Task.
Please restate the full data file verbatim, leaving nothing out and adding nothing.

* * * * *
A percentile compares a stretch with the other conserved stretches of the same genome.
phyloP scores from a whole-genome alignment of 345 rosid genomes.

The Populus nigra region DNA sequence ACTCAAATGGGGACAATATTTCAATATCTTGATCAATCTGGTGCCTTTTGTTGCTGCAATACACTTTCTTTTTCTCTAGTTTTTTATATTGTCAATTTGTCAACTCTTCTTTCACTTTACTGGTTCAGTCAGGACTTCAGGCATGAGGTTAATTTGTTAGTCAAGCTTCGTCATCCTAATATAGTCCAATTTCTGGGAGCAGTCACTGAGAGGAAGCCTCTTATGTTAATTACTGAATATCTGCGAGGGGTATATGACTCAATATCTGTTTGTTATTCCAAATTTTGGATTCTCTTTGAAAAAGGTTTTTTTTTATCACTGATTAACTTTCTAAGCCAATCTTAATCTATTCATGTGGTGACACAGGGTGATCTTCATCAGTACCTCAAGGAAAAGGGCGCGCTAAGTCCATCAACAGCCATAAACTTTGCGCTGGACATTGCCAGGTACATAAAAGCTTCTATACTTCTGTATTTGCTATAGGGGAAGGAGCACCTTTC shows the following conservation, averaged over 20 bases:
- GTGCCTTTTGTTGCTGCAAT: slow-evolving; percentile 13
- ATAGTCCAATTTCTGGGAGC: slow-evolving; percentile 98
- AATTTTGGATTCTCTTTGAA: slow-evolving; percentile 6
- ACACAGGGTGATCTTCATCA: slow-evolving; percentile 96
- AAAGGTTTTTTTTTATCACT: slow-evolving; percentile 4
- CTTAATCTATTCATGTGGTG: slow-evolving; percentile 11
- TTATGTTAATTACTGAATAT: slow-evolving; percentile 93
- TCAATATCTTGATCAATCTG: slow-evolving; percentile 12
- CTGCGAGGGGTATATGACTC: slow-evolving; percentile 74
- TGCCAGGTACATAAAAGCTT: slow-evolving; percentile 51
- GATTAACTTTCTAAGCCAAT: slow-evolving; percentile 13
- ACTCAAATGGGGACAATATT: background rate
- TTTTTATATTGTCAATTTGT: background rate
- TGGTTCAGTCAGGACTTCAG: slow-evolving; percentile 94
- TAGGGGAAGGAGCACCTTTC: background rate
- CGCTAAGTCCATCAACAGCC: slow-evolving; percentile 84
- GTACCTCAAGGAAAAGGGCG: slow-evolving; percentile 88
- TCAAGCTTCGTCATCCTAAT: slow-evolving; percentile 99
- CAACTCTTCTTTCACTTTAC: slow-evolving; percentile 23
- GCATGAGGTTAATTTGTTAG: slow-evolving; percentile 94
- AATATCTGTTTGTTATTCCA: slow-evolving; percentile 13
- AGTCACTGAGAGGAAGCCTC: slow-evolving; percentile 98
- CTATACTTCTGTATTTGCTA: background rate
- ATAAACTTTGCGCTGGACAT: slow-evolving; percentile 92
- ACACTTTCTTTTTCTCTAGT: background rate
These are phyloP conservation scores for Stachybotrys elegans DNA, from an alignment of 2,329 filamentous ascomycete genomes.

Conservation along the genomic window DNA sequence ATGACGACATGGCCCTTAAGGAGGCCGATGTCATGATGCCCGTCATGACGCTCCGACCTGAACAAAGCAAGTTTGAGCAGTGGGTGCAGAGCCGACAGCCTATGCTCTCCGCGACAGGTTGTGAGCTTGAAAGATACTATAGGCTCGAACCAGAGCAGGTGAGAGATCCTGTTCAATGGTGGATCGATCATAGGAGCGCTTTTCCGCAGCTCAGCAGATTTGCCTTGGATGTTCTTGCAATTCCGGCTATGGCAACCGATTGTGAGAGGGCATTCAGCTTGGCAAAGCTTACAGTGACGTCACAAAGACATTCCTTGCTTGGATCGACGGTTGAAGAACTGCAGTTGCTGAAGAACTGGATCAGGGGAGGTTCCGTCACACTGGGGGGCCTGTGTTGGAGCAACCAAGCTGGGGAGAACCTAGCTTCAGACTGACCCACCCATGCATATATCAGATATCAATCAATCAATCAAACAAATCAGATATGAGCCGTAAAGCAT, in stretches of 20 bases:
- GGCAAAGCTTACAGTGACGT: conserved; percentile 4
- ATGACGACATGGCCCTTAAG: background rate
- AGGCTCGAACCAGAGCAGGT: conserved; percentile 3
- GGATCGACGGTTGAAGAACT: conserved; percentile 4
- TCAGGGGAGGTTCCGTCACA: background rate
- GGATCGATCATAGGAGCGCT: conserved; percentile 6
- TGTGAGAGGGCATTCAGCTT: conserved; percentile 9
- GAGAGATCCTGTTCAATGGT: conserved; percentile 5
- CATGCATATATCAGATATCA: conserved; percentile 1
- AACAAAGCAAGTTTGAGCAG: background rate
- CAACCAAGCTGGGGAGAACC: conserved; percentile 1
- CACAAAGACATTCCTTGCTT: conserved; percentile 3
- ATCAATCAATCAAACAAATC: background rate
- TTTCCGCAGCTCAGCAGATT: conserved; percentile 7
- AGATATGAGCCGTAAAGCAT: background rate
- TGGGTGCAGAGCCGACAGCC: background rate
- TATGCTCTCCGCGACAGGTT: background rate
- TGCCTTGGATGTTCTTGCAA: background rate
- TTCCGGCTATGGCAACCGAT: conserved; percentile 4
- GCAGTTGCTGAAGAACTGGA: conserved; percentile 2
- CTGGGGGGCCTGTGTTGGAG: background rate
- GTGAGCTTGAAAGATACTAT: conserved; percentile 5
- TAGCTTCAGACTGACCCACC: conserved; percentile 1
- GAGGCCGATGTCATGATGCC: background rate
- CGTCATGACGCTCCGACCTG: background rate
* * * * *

A percentile compares a stretch with the other conserved stretches of the same genome.
phyloP scores from a whole-genome alignment of 345 rosid genomes.

The Populus nigra region DNA sequence ACTCAAATGGGGACAATATTTCAATATCTTGATCAATCTGGTGCCTTTTGTTGCTGCAATACACTTTCTTTTTCTCTAGTTTTTTATATTGTCAATTTGTCAACTCTTCTTTCACTTTACTGGTTCAGTCAGGACTTCAGGCATGAGGTTAATTTGTTAGTCAAGCTTCGTCATCCTAATATAGTCCAATTTCTGGGAGCAGTCACTGAGAGGAAGCCTCTTATGTTAATTACTGAATATCTGCGAGGGGTATATGACTCAATATCTGTTTGTTATTCCAAATTTTGGATTCTCTTTGAAAAAGGTTTTTTTTTATCACTGATTAACTTTCTAAGCCAATCTTAATCTATTCATGTGGTGACACAGGGTGATCTTCATCAGTACCTCAAGGAAAAGGGCGCGCTAAGTCCATCAACAGCCATAAACTTTGCGCTGGACATTGCCAGGTACATAAAAGCTTCTATACTTCTGTATTTGCTATAGGGGAAGGAGCACCTTTC shows the following conservation, averaged over 20 bases:
- GTGCCTTTTGTTGCTGCAAT: slow-evolving; percentile 13
- ATAGTCCAATTTCTGGGAGC: slow-evolving; percentile 98
- AATTTTGGATTCTCTTTGAA: slow-evolving; percentile 6
- ACACAGGGTGATCTTCATCA: slow-evolving; percentile 96
- AAAGGTTTTTTTTTATCACT: slow-evolving; percentile 4
- CTTAATCTATTCATGTGGTG: slow-evolving; percentile 11
- TTATGTTAATTACTGAATAT: slow-evolving; percentile 93
- TCAATATCTTGATCAATCTG: slow-evolving; percentile 12
- CTGCGAGGGGTATATGACTC: slow-evolving; percentile 74
- TGCCAGGTACATAAAAGCTT: slow-evolving; percentile 51
- GATTAACTTTCTAAGCCAAT: slow-evolving; percentile 13
- ACTCAAATGGGGACAATATT: background rate
- TTTTTATATTGTCAATTTGT: background rate
- TGGTTCAGTCAGGACTTCAG: slow-evolving; percentile 94
- TAGGGGAAGGAGCACCTTTC: background rate
- CGCTAAGTCCATCAACAGCC: slow-evolving; percentile 84
- GTACCTCAAGGAAAAGGGCG: slow-evolving; percentile 88
- TCAAGCTTCGTCATCCTAAT: slow-evolving; percentile 99
- CAACTCTTCTTTCACTTTAC: slow-evolving; percentile 23
- GCATGAGGTTAATTTGTTAG: slow-evolving; percentile 94
- AATATCTGTTTGTTATTCCA: slow-evolving; percentile 13
- AGTCACTGAGAGGAAGCCTC: slow-evolving; percentile 98
- CTATACTTCTGTATTTGCTA: background rate
- ATAAACTTTGCGCTGGACAT: slow-evolving; percentile 92
- ACACTTTCTTTTTCTCTAGT: background rate
These are phyloP conservation scores for Stachybotrys elegans DNA, from an alignment of 2,329 filamentous ascomycete genomes.

Conservation along the genomic window DNA sequence ATGACGACATGGCCCTTAAGGAGGCCGATGTCATGATGCCCGTCATGACGCTCCGACCTGAACAAAGCAAGTTTGAGCAGTGGGTGCAGAGCCGACAGCCTATGCTCTCCGCGACAGGTTGTGAGCTTGAAAGATACTATAGGCTCGAACCAGAGCAGGTGAGAGATCCTGTTCAATGGTGGATCGATCATAGGAGCGCTTTTCCGCAGCTCAGCAGATTTGCCTTGGATGTTCTTGCAATTCCGGCTATGGCAACCGATTGTGAGAGGGCATTCAGCTTGGCAAAGCTTACAGTGACGTCACAAAGACATTCCTTGCTTGGATCGACGGTTGAAGAACTGCAGTTGCTGAAGAACTGGATCAGGGGAGGTTCCGTCACACTGGGGGGCCTGTGTTGGAGCAACCAAGCTGGGGAGAACCTAGCTTCAGACTGACCCACCCATGCATATATCAGATATCAATCAATCAATCAAACAAATCAGATATGAGCCGTAAAGCAT, in stretches of 20 bases:
- GGCAAAGCTTACAGTGACGT: conserved; percentile 4
- ATGACGACATGGCCCTTAAG: background rate
- AGGCTCGAACCAGAGCAGGT: conserved; percentile 3
- GGATCGACGGTTGAAGAACT: conserved; percentile 4
- TCAGGGGAGGTTCCGTCACA: background rate
- GGATCGATCATAGGAGCGCT: conserved; percentile 6
- TGTGAGAGGGCATTCAGCTT: conserved; percentile 9
- GAGAGATCCTGTTCAATGGT: conserved; percentile 5
- CATGCATATATCAGATATCA: conserved; percentile 1
- AACAAAGCAAGTTTGAGCAG: background rate
- CAACCAAGCTGGGGAGAACC: conserved; percentile 1
- CACAAAGACATTCCTTGCTT: conserved; percentile 3
- ATCAATCAATCAAACAAATC: background rate
- TTTCCGCAGCTCAGCAGATT: conserved; percentile 7
- AGATATGAGCCGTAAAGCAT: background rate
- TGGGTGCAGAGCCGACAGCC: background rate
- TATGCTCTCCGCGACAGGTT: background rate
- TGCCTTGGATGTTCTTGCAA: background rate
- TTCCGGCTATGGCAACCGAT: conserved; percentile 4
- GCAGTTGCTGAAGAACTGGA: conserved; percentile 2
- CTGGGGGGCCTGTGTTGGAG: background rate
- GTGAGCTTGAAAGATACTAT: conserved; percentile 5
- TAGCTTCAGACTGACCCACC: conserved; percentile 1
- GAGGCCGATGTCATGATGCC: background rate
- CGTCATGACGCTCCGACCTG: background rate